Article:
Photo of Dr Bryony Onciul

Dr Bryony Onciul

Senior Lecturer in Public History

01326 253763

01326 253763

Bryony Onciul is a Senior Lecturer in History at the University of Exeter, Cornwall Campus.


She researches and publishes on community engagement, indigenising and decolonizing museology and heritage, difficult histories, apologies, truth and reconciliation, identity and performance, understanding place and environment, and the power and politics of representation.

She teaches undergraduate history modules on public history and Indigenous history, and supervises PhD students.

Bryony is the Director of PGT and the Director of a new MA and MRes in International Heritage Management and Consultancy.

Bryony is the author of Museums, Heritage and Indigenous Voice: Decolonizing Engagement, published by Routledge. The book focuses on Blackfoot First Nations engagement and self-representation in museums and heritage sites in Alberta, Canada.

She is also the lead editor of Engaging Heritage, Engaging Communities published by Boydell and Brewer.

Bryony is currently working on two AHRC funded research projects: Enduring Connections and Troubled Waters - Reaching Out.

Bryony reviews for International Journal of Heritage Studies, Journal of Museum Ethnography, Museum and Society Journal, International Journal of Tourism Anthropology, HEA’s Teaching History in Higher Education, E-pisteme journal, and Routledge.

Research interests

Bryony’s main research interests include community engagement, heritage, Indigenising and decolonising museology, (post)colonial narratives, difficult histories, identity and performance, understanding place, the effects of climate change on heritage management, the power and politics of representation, repatriation, apologies, truth and reconciliation.

Research supervision

I welcome interest from potential postgraduate students in any of the following areas, in particular Indigenous history, material cultural, intangible heritage, sense of place, museology and heritage studies:

  • Community engagement in heritage management
  • Cross-cultural dialogue
  • Colonial and postcolonial history
  • Repatriation
  • Apologies for historical wrongs, truth and reconciliation
  • Decolonisation processes
  • Identity, memory, culture and performance
  • Environment and sense of place
  • Public History

Research students

Current PhD Students:

Lesley Trotter. Provisional title: 'Oceans Apart – Nineteenth century emigration from Cornwall as experienced by the wives ‘left behind’' (Second Supervisor)

Amanda Phipps. Provisional title: ‘Representations of the First World War in Theatre during the Centenary’ (Mentor)


Bryony Onciul has been recognised for her outstanding teaching and was nominated for a teaching award in 2013 and commended for her teaching in 2017. Her modules are innovative and engaging.

Bryony’s UG year 1 core module HIC1200 Public History runs for two semesters and introduces students to the field of public history. It brings together theory and practice through site visits, oral history projects, digital apps, and student placements.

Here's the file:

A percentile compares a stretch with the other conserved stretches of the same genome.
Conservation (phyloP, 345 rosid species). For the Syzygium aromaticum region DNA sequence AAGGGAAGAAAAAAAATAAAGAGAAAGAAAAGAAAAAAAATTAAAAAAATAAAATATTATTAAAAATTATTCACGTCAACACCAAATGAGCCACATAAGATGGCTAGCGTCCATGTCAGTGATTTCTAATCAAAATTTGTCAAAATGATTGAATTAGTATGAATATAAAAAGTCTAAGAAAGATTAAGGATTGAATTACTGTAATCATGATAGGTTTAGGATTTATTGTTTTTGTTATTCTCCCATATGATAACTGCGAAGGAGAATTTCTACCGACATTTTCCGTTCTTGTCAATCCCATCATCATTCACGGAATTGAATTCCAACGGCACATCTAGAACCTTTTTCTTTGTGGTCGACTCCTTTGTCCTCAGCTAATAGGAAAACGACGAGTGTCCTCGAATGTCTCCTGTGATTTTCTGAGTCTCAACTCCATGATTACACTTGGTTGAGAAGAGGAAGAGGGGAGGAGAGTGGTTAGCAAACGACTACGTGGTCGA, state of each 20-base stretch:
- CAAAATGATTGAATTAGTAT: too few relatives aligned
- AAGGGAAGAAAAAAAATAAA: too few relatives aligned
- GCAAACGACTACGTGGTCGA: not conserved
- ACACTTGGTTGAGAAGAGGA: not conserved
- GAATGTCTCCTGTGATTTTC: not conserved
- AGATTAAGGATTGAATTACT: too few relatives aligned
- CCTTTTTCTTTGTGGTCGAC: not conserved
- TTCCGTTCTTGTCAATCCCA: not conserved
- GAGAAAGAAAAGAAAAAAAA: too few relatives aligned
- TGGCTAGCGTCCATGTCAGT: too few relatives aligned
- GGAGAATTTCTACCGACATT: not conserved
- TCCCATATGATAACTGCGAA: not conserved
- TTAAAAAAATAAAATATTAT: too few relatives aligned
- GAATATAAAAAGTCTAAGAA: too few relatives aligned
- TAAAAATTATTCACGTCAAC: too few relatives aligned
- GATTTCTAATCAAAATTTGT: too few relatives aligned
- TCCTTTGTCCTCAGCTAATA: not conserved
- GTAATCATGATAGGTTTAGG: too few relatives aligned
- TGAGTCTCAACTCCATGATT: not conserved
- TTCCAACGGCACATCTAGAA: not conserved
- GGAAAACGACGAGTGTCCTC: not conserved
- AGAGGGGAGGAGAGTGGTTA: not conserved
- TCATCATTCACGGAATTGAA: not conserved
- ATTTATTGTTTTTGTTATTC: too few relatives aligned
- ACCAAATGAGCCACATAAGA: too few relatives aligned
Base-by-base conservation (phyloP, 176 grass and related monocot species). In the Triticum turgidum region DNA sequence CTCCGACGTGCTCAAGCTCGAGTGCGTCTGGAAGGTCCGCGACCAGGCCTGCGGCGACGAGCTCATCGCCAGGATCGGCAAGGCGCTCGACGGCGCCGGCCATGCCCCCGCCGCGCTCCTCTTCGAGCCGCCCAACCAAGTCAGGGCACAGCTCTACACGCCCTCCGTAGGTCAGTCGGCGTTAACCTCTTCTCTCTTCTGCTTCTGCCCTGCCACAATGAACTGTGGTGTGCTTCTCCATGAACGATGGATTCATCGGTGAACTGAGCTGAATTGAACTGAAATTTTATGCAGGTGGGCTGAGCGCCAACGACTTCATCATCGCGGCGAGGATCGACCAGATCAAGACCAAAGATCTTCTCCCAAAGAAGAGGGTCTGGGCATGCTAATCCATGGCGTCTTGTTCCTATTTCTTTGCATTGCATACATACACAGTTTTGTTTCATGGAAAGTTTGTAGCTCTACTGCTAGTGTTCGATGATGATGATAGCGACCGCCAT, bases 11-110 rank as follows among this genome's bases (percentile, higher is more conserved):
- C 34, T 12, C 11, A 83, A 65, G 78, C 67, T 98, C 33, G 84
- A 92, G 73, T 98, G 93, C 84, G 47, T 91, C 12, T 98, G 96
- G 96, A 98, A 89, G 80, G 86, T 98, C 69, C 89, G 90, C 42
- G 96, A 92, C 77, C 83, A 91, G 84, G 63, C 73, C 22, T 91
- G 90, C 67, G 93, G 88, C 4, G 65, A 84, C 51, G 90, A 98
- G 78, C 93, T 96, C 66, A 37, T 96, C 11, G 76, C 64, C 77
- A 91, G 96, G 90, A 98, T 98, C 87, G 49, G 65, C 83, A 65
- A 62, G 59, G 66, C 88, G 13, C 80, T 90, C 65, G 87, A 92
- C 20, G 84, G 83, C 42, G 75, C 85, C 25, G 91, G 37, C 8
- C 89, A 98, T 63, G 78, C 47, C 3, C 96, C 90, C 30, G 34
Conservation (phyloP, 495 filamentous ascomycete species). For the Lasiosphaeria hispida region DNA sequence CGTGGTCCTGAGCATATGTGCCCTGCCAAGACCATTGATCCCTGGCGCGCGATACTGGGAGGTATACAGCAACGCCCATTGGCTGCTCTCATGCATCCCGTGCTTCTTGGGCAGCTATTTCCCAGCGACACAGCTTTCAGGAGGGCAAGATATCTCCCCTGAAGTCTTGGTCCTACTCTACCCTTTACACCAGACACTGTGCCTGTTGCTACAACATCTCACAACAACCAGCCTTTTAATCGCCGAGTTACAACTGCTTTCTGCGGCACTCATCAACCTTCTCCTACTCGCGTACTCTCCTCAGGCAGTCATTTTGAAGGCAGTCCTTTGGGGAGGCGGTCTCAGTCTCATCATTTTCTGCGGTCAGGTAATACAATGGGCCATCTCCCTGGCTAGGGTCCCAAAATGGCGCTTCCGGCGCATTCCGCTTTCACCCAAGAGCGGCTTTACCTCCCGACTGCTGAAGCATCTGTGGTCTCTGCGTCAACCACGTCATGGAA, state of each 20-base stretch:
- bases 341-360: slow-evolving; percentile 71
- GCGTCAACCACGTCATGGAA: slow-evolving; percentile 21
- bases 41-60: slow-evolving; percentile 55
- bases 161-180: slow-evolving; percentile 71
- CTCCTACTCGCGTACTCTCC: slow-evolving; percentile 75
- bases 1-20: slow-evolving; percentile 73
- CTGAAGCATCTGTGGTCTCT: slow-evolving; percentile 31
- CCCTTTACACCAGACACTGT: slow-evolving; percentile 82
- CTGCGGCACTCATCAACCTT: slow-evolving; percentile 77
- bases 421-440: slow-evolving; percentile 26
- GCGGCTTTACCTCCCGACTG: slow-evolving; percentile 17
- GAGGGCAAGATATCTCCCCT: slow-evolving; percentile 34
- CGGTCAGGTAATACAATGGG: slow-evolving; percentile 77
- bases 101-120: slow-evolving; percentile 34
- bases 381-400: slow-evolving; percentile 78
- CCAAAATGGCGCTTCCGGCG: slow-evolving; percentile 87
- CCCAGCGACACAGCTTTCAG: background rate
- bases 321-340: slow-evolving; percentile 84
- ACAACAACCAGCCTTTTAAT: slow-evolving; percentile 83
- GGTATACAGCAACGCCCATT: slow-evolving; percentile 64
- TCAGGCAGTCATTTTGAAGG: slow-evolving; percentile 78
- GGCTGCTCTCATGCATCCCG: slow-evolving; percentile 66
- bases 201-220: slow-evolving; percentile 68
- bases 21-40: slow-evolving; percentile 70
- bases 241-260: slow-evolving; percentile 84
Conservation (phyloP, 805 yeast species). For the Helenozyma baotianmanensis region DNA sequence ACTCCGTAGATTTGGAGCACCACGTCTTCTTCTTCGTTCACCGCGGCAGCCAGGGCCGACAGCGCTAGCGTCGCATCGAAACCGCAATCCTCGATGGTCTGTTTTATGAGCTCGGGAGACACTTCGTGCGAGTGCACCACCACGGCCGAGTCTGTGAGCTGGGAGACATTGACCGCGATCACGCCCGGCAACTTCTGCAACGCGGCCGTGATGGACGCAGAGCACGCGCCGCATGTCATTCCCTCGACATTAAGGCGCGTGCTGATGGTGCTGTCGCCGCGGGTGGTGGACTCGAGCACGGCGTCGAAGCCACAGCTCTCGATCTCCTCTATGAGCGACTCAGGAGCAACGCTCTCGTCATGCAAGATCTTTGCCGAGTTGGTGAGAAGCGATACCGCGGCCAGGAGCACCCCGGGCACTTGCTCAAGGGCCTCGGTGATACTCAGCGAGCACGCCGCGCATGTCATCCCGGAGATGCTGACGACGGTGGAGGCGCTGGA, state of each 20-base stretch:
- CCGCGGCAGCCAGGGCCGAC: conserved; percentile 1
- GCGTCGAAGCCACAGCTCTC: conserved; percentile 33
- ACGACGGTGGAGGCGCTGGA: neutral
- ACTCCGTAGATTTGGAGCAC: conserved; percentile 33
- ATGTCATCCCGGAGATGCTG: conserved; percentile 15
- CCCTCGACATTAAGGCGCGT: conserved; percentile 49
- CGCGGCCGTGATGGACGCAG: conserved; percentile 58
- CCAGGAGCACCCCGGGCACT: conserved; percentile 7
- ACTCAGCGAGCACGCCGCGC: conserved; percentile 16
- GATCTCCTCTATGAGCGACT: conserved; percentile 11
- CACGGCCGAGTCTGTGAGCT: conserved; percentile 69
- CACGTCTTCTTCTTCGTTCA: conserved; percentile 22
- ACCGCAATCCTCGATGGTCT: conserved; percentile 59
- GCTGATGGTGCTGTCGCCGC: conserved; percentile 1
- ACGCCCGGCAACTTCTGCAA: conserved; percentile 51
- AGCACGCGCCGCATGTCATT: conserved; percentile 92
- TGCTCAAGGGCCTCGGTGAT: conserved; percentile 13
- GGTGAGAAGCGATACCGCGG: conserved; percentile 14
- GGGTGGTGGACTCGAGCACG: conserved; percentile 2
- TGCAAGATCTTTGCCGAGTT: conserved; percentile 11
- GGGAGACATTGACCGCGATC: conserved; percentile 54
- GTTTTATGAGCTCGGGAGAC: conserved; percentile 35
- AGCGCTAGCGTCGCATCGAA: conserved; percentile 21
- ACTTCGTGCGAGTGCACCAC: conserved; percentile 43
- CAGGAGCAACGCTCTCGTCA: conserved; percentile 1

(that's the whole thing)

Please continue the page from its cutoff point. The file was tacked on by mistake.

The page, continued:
HIC2200 Public History Project follows on from HIC1200 as an optional second year module which enables students to work collaboratively with external bodies, such as museums, archives and heritage sites to develop original research and public history outputs, such as exhibitions (both physical and virtual), public talks, articles, planning reports, and school workshops.

Bryony’s third year module, HIC3311 Indigenous History, Colonialism and Identity in Western Canada is a research led course that speaks to Bryony’s key research interests.

In addition to these UG modules, Bryony contributes to team teaching, and is currently developing a new MA and MRes. She supervises PhD students researching topics related to her research interests and welcomes inquiries from potential post-graduate MRes and PhD students.

Modules taught


Dr Bryony Onciul earned her BA in History and Politics from the University of Nottingham, an  MA in Heritage Education and Interpretation from Newcastle University, and went on to study her PhD funded by the Arts and Humanities Research Council at the International Centre for Cultural and Heritage Studies at Newcastle University. She studied at the University of Auckland, New Zealand, as part of her undergraduate degree and did extensive research in Canada as part of her MA and PhD.

Bryony’s research in history, heritage and museology continues to take her overseas and she is currently working on projects in the UK, Canada, and the Pacific.

Bryony previously taught at Newcastle University in the International Centre for Cultural and Heritage Studies, where she delivered MA programmes on Museum, Gallery and Heritage Studies and developed two new undergraduate modules: Arts and Heritage Media; and Exhibiting Art, Exhibiting Cultures. In September 2012 Bryony joined the University of Exeter as a Lecturer in Public History.